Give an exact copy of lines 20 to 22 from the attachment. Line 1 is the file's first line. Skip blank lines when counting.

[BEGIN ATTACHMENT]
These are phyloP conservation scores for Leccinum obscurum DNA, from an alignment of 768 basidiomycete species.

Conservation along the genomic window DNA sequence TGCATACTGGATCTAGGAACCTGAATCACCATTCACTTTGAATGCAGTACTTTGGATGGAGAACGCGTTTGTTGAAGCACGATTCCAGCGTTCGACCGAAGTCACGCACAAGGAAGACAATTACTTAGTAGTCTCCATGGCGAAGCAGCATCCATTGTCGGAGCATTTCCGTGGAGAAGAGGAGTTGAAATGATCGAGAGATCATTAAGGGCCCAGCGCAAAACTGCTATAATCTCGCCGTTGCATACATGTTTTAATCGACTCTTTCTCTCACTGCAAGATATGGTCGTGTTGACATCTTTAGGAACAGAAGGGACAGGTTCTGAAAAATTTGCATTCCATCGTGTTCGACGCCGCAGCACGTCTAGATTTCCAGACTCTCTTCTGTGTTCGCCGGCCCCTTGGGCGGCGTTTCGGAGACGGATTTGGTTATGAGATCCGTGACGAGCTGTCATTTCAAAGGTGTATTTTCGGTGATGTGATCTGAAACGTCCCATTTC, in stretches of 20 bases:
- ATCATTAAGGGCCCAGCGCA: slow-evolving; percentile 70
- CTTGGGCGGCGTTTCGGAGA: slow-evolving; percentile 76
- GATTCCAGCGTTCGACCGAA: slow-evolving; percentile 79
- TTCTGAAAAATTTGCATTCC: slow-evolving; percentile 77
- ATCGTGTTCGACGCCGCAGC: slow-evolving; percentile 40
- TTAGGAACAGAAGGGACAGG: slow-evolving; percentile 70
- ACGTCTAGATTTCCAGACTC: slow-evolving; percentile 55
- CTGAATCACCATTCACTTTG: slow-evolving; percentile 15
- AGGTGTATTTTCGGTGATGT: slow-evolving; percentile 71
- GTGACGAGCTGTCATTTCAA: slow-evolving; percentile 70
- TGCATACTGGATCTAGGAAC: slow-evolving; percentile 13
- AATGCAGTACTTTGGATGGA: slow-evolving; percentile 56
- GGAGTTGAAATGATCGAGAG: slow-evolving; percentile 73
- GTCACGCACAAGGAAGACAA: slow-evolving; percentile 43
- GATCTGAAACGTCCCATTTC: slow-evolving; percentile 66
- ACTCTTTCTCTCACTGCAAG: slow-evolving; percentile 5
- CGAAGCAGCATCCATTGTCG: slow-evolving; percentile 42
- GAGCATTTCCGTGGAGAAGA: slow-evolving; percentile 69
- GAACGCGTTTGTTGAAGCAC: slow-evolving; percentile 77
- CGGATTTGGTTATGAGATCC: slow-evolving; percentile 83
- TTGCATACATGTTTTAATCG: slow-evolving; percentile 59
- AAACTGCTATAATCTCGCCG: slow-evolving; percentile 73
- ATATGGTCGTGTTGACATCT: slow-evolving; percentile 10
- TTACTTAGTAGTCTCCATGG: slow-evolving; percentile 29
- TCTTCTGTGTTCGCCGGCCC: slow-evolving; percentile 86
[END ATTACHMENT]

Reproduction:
- GAGCATTTCCGTGGAGAAGA: slow-evolving; percentile 69
- GAACGCGTTTGTTGAAGCAC: slow-evolving; percentile 77
- CGGATTTGGTTATGAGATCC: slow-evolving; percentile 83